HB 2572 was crafted with the help of Mary McCord, a national expert on terrorism and domestic extremism. Until 2017, she served as a top national security official at the U.S. Department of Justice.

While the Second Amendment allows for a “well regulated Militia, being necessary to the security of a free State,” McCord testified during Monday’s hearing that “‘regulated militia’ always has meant regulated by the government” and used for the protection of the state. Today, those militias are better known as the National Guard, she said.

“Private paramilitary activity is not authorized under federal or state law,” McCord told lawmakers. “It’s not protected by the Second Amendment. The Supreme Court has been clear … It’s unlawful in all 50 states, including Oregon.”

McCord runs the Institute for Constitutional Advocacy and Protection at Georgetown University Law Center and has successfully used civil litigation similar to the bill being proposed in Oregon to stop paramilitary groups in New Mexico and Virginia.

Even when existing laws have been enough to shut down paramilitary activity, success has been in part due to attorneys operating in extreme cases that have made long ago court rulings and outdated laws relevant.

Oregon’s proposed legislation could serve as a roadmap for the nation. More limited legislative proposals have been discussed in Montana and Vermont, according to McCord. She said she’s had private conversations with lawmakers from across the political spectrum in other states who are also interested in similar legislation.

McCord said she’s also worked with lawmakers in Washington state. House Bill 1333 would establish a commission on domestic violent extremism. A draft of a bill states commissioners would identify ways to “combat disinformation and misinformation, address early signs of radicalization” and examine “current legal tools, both civil and criminal,” and recommend new ways “to address domestic violent extremism.”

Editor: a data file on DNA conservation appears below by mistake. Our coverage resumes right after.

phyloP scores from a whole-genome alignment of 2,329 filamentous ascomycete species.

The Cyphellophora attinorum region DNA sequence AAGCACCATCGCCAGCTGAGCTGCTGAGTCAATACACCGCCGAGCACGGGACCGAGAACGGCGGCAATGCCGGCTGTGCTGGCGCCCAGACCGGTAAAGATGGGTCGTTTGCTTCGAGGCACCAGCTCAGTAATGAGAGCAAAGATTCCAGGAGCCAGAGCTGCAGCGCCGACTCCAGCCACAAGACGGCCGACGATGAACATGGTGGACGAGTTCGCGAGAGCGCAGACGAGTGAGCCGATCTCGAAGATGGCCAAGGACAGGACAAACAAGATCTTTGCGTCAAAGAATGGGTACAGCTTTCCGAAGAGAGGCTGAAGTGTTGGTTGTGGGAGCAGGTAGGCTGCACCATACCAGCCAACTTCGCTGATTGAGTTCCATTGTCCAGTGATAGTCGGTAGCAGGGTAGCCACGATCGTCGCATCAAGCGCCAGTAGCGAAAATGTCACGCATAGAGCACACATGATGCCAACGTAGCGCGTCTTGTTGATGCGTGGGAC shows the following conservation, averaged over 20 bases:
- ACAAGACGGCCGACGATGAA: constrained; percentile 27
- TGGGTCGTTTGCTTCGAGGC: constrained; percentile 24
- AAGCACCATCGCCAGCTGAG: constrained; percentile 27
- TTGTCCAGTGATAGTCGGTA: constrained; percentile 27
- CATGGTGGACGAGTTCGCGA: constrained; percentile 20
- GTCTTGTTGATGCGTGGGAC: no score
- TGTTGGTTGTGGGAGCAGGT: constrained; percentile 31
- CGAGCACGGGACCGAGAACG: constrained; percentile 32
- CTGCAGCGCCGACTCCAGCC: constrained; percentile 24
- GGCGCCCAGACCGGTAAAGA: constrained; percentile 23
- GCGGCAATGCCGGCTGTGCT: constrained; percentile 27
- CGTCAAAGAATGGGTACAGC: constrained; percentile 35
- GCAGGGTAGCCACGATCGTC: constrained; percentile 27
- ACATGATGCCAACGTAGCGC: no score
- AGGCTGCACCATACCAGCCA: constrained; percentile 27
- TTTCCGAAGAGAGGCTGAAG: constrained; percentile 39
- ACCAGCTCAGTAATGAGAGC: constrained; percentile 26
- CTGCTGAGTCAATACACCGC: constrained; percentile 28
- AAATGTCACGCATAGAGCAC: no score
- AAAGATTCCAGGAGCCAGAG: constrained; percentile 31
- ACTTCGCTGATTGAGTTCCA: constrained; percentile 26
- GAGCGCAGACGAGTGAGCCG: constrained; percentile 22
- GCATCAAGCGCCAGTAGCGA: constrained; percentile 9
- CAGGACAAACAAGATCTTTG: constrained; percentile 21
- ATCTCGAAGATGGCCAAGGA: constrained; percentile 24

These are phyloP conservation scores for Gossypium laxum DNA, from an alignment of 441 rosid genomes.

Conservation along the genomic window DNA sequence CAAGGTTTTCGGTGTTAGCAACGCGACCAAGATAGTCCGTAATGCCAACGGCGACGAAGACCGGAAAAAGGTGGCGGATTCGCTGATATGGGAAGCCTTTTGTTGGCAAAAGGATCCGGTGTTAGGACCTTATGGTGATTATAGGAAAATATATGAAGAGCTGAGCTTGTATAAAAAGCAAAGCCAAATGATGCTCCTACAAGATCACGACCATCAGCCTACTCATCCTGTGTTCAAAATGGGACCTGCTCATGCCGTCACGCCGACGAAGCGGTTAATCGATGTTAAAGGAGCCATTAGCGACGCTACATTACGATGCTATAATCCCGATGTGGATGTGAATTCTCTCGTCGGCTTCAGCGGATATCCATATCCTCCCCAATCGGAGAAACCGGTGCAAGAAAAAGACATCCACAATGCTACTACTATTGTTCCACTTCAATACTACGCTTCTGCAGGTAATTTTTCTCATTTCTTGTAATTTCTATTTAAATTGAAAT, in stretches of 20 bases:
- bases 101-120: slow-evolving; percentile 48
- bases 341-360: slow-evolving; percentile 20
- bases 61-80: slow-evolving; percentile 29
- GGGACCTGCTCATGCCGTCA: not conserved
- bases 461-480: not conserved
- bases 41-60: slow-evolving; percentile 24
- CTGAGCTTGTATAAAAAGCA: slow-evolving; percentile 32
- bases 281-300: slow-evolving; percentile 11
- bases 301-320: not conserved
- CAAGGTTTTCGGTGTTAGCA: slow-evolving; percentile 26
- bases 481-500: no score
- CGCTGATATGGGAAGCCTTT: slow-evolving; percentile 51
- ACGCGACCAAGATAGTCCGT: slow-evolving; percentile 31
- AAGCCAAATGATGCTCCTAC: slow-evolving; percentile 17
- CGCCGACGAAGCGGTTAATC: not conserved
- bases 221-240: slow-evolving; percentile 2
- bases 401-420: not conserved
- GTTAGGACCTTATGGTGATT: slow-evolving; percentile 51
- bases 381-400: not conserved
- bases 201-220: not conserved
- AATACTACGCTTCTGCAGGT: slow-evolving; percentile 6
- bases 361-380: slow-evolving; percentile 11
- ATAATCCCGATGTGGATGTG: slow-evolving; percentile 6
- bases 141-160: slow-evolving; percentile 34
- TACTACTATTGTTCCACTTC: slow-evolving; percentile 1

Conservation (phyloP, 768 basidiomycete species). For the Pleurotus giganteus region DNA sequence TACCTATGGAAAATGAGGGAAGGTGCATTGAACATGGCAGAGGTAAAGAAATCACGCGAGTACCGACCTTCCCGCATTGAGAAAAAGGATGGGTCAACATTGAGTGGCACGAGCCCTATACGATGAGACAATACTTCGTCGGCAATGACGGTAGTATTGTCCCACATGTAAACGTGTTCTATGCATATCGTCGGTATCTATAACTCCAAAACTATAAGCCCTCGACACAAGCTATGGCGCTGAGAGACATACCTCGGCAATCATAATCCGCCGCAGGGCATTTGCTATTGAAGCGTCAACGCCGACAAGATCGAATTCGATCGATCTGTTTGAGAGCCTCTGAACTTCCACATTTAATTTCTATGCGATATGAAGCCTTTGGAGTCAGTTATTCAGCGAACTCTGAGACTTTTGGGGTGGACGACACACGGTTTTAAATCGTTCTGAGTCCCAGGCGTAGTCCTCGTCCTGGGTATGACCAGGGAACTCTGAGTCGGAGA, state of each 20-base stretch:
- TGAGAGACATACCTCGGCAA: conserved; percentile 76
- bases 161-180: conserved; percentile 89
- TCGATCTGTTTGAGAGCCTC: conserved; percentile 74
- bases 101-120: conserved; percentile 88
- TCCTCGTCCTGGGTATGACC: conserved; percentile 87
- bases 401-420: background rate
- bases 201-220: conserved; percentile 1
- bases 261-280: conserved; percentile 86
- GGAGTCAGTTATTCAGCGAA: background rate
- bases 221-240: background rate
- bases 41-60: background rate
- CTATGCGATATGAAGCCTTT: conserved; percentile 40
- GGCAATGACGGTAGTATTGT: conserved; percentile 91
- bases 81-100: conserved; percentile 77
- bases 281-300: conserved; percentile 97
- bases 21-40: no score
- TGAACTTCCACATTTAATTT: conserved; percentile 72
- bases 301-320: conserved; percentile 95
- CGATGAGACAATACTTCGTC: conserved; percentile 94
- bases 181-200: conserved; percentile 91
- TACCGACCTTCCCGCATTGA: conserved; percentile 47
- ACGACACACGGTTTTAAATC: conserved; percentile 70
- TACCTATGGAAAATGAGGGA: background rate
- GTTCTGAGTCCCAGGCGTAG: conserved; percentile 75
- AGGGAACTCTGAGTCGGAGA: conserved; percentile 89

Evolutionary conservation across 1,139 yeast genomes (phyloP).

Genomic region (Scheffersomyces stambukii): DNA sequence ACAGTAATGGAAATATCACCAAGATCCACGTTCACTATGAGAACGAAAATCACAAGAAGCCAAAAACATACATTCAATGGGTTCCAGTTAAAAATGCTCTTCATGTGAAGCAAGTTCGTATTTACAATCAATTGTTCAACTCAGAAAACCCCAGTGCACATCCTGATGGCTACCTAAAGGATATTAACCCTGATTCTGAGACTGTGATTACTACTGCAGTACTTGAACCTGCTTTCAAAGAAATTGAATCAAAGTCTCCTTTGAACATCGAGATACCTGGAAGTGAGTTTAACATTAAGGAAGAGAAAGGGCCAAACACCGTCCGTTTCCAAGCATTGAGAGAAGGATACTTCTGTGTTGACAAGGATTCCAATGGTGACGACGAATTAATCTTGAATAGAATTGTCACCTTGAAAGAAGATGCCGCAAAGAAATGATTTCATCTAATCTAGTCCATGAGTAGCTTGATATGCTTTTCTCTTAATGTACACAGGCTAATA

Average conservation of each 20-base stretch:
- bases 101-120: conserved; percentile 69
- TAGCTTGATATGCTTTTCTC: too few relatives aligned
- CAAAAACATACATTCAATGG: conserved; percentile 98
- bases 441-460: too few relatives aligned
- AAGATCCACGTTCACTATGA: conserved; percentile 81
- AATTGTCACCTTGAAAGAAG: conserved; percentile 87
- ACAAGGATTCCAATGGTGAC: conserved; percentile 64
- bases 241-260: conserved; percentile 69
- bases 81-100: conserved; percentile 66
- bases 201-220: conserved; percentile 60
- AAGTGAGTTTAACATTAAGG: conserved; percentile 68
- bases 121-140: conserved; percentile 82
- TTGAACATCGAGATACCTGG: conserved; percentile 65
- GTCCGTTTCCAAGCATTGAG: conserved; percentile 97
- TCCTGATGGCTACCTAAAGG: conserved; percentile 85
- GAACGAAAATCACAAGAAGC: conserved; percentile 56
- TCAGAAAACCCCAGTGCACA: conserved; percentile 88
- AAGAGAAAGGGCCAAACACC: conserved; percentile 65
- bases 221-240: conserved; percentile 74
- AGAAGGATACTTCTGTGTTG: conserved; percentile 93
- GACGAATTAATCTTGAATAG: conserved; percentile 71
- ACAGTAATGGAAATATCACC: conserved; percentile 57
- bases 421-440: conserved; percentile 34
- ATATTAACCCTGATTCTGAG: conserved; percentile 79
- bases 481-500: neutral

A police officer steps in between BJ Soper (blue plaid shirt and black jacket), of the Pacific Patriots Network, and counter-protesters in Burns, Oregon.
Amelia Templeton /
A police officer steps in between BJ Soper (blue plaid shirt and black jacket), of the Pacific Patriots Network, and counter-protesters in Burns, Oregon.

During Monday’s hearing in Salem, no one testified in opposition to HB 2572, though there were many who submitted written testimony opposing the bill.

BJ Soper, of Redmond, a founder of the Pacific Patriot Network involved in the refuge occupation in Harney County, submitted testimony opposing the legislation.

“This bill is not designed for the protection of the people, it is designed to protect the government from the people giving yet another avenue to abusive and subjective prosecution,” writes Soper. “To predetermine and make it a felony for people to come together to plan and train for common defense ... is the tool of a tyrant.”

The Oregon Firearms Federation’s Kevin Starrett said the bill needed to include more protections for private security.

That’s despite a legal opinion offered by legislative counsel and emailed to Starrett by Rep. James Hieb, R-Canby, that says private security firms would only be considered paramilitary organizations were they to engage in civil disorder with the intent to “unlawfully employ” a firearm or other weapon. The email, which OPB reviewed, was sent on Feb. 4, two days before the hearing.

Hieb confirmed that he sent the email to get an answer to Starrett’s question. Starrett is one of Hieb’s constituents.

Hieb said he’s still studying the bill. “It could be problematic,” he said.

Like the original statute, House Bill 2572 has numerous exemptions, including one for authorized private security firms. There are also exemptions for self-defense clinics, firearms safety and training facilities and historical reenactments, among others.

Starrett also opposed a section of the bill that defines “private paramilitary organizations” as “three or more persons associating under a command structure.”

When Oregon lawmakers initially passed the state’s paramilitary law decades ago, it had the support of the National Rifle Association, the Oregon Rifle and Pistol Association, law enforcement groups and the Urban League of Portland, among others.

This time, at least so far, the main supporters are part of the law enforcement community.

“We have landed on a policy that I believe is the most constitutionally sound and focused approach to preventing the most egregious cases of political intimidation and violence, and hits at the core of what will prevent the next Charlottesville or January 6th,” Grayber said.

Copyright 2023 Oregon Public Broadcasting. To see more, visit Oregon Public Broadcasting.